Water quality control in shrimp culture by integrated culture with the microalga, Spirulina platensis / Benjamas Chuntapa = การควบคุมคุณภาพน้ำในการเลี้ยงกุ้งโดยการเลี้ยงร่วมกับสาหร่ายสไปรูลินา Spirulina platensis / เบ็ญจมาศ จันทะภา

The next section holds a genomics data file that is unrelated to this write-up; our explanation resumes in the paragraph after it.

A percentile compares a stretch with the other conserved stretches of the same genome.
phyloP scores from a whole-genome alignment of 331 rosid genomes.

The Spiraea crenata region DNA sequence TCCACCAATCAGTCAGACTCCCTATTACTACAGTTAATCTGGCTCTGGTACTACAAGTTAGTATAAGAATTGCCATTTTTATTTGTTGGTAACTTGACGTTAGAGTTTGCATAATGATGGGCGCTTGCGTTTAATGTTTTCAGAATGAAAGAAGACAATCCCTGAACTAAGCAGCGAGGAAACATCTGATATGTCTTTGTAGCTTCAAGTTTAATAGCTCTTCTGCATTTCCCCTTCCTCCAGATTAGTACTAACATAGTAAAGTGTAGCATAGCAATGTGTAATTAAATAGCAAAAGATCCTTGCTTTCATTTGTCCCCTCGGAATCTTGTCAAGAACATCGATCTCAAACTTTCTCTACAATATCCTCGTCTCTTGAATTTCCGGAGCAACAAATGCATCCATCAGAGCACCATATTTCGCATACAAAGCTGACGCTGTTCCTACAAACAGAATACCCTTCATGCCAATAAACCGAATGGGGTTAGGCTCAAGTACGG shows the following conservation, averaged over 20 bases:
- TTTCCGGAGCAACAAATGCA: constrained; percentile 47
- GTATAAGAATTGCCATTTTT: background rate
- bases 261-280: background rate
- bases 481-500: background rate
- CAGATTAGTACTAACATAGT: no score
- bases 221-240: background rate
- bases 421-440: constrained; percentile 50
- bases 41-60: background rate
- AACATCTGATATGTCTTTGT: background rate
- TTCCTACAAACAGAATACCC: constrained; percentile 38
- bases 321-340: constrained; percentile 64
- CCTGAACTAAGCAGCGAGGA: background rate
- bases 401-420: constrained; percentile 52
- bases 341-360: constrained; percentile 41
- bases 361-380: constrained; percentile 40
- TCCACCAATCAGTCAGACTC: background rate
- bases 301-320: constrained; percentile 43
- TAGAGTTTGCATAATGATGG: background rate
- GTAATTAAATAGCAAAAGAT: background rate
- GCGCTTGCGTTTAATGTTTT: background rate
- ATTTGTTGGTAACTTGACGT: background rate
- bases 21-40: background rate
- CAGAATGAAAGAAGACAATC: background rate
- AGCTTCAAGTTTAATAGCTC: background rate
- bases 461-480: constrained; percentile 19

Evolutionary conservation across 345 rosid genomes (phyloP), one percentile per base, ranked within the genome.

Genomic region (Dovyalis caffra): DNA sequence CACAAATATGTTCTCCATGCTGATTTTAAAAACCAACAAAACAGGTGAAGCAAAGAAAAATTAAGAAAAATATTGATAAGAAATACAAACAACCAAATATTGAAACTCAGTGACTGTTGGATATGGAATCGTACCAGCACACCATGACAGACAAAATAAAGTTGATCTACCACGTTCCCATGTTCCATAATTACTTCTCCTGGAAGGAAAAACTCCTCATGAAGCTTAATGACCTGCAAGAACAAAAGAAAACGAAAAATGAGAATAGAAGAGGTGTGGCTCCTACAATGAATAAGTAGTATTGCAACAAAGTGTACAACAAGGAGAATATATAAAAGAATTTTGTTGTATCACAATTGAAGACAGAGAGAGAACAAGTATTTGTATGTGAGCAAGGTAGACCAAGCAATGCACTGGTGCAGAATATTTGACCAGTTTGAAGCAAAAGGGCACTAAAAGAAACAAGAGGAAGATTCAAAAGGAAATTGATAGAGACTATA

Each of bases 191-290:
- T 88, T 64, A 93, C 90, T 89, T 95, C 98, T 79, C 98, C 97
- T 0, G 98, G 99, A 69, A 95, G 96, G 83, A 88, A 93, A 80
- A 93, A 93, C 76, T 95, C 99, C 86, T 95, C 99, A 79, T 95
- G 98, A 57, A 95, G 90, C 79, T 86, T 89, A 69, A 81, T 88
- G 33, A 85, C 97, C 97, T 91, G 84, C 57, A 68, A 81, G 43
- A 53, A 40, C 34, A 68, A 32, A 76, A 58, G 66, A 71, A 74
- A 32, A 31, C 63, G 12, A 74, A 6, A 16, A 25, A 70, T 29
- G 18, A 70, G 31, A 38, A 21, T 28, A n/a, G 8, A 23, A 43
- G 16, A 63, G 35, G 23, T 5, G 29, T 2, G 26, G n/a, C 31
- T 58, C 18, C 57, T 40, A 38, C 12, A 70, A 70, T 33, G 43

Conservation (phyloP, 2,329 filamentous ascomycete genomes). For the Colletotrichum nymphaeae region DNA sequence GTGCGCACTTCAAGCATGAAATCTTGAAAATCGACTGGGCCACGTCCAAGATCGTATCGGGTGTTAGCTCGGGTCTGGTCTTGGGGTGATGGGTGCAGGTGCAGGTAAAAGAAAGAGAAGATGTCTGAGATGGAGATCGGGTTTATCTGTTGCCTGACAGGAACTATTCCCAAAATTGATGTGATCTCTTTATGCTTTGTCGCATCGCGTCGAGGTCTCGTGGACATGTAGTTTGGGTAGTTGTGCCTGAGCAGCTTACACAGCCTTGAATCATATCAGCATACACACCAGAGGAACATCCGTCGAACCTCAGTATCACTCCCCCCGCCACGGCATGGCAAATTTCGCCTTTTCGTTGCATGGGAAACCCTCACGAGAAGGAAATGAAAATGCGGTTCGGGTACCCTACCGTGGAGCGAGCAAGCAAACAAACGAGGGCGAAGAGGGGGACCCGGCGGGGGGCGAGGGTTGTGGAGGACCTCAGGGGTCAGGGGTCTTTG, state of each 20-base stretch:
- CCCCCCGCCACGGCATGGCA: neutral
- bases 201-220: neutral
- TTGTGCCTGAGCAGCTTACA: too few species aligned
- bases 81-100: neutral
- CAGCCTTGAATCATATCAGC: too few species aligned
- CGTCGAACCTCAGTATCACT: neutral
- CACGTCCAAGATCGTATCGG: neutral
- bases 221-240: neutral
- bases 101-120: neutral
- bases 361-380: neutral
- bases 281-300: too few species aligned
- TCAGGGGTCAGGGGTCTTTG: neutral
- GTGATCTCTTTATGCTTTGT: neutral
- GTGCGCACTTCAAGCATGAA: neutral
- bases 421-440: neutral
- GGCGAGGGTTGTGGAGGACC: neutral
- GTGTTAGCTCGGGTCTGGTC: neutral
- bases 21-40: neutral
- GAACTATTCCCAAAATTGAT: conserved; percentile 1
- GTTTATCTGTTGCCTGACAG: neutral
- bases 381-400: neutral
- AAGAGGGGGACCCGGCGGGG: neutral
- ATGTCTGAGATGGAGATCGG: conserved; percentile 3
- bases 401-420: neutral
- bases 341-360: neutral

This study was an evaluation of using Spirulina platensis for water quality control in shrimp culture tanks. This was including the physiological study of Spirulina nutrient uptake kinetics at different salinity under laboratory condition, the use of semi-continuous harvesting to remove the excess algal biomass from the shrimp aquariums and the evaluation of nitrogen and phosphorus removal in the Spirulina-shrimp culture system under outdoor condition.It was found that high salinity (15 and 30 psu) had strong affect to nitrogen uptake rate in both ammonium and nitrate forms but salinity seemed to have more affect to nitrate uptake than ammonium uptake. The half-saturation concentration (K[subscript m]) and maximum uptake rate (V[subscript max]) of ammonium uptake by Spirulina in various salinities (0, 15, and 30 psu) were 5.470, 4.544, 3.717 mg NH[subscript 4]-N L[superscript -1] for K[subscript m] and 0.320, 0.200, 0.120 mg NH[subscript 4]-N mg Chl-a[superscript -1] h[superscript -1] for V[subscript max], respectively. In addition, the K[subscript m] and V[subscript max] constants of nitrate uptake by Spirulina in various salinities (0, 15, and 30 psu) were 16.444, 5.342, 6.293 mg NO[subscript 3]-N L[superscript -1] for K[subscript m] and 0.732, 0.313, 0.206 mg-NO[subscript 3]-N mgChl-a[superscript -1] h[superscript -1] for V[subscript max], respectively.In the second experiment, S. platensis was co-cultured with black tiger shrimp (Penaeus monodon) for water quality control. Two experimental trials were performed in order to evaluated the effects of: (1) three Spirulina trial conditions on inorganic nitrogen concentrations at one shrimp density. Spirulina trial conditions included: absent, non-harvested and semi-continuous harvesting, and (2) two shrimp densities on inorganic nitrogen concentrations, with and without Spirulina. The results showed that semi-continuous harvesting of Spirulina at one shrimp density resulted in significantly reduced (P<0.05) inorganic nitrogen concentrations (NH[subscript 4][superscript +], NO[subscript 2][superscript -] and NO[subscript 3][superscript -]). With non-harvested Spirulina, considerable variability occurred with nitrogen concentrations. The factorial evaluation of shrimp density versus presence and absence of Spirulina resulted in greatly reduced nitrogenous compounds with Spirulina present regardless of shrimp density, and only moderately increased nitrogen with greater shrimp density. Without Spirulina, all nitrogen compounds were substantially elevated and shrimp survived was significantly reduced at high shrimp density.The closed shrimp culture system in the last experiment consisted of three treatments i.e., shrimp culture without Spirulina (control), shrimp culture with Spirulina harvest (treatment 1) and shrimp culture with Spirulina harvest and shelter (treatment 2) and was conducted in 480 L fiberglass tanks located outdoor. The results demonstrated that feed contributed about 51-53% nitrogen and 56-60%phosphorus of total nutrients input to the system. Major outputs of nutrients were accounted as dissolved in water fraction which ranged between 6-37% for nitrogen and 30-35% for phosphorus of the total inputs. Harvest of Spirulina in treatment 1 removed 4.8% of nitrogen and 8.3% of phosphorus from the culture system. Moreover, other sessile algae contaminated during the experiment also had a significant portion of nutrient removal from the tank, up to 6-11% of nitrogen and 8% of phosphorus removal. Shelter in the treatment 2 significantly increased survival rate of shrimp but decreased growth of Spirulina due to shading of the shelter.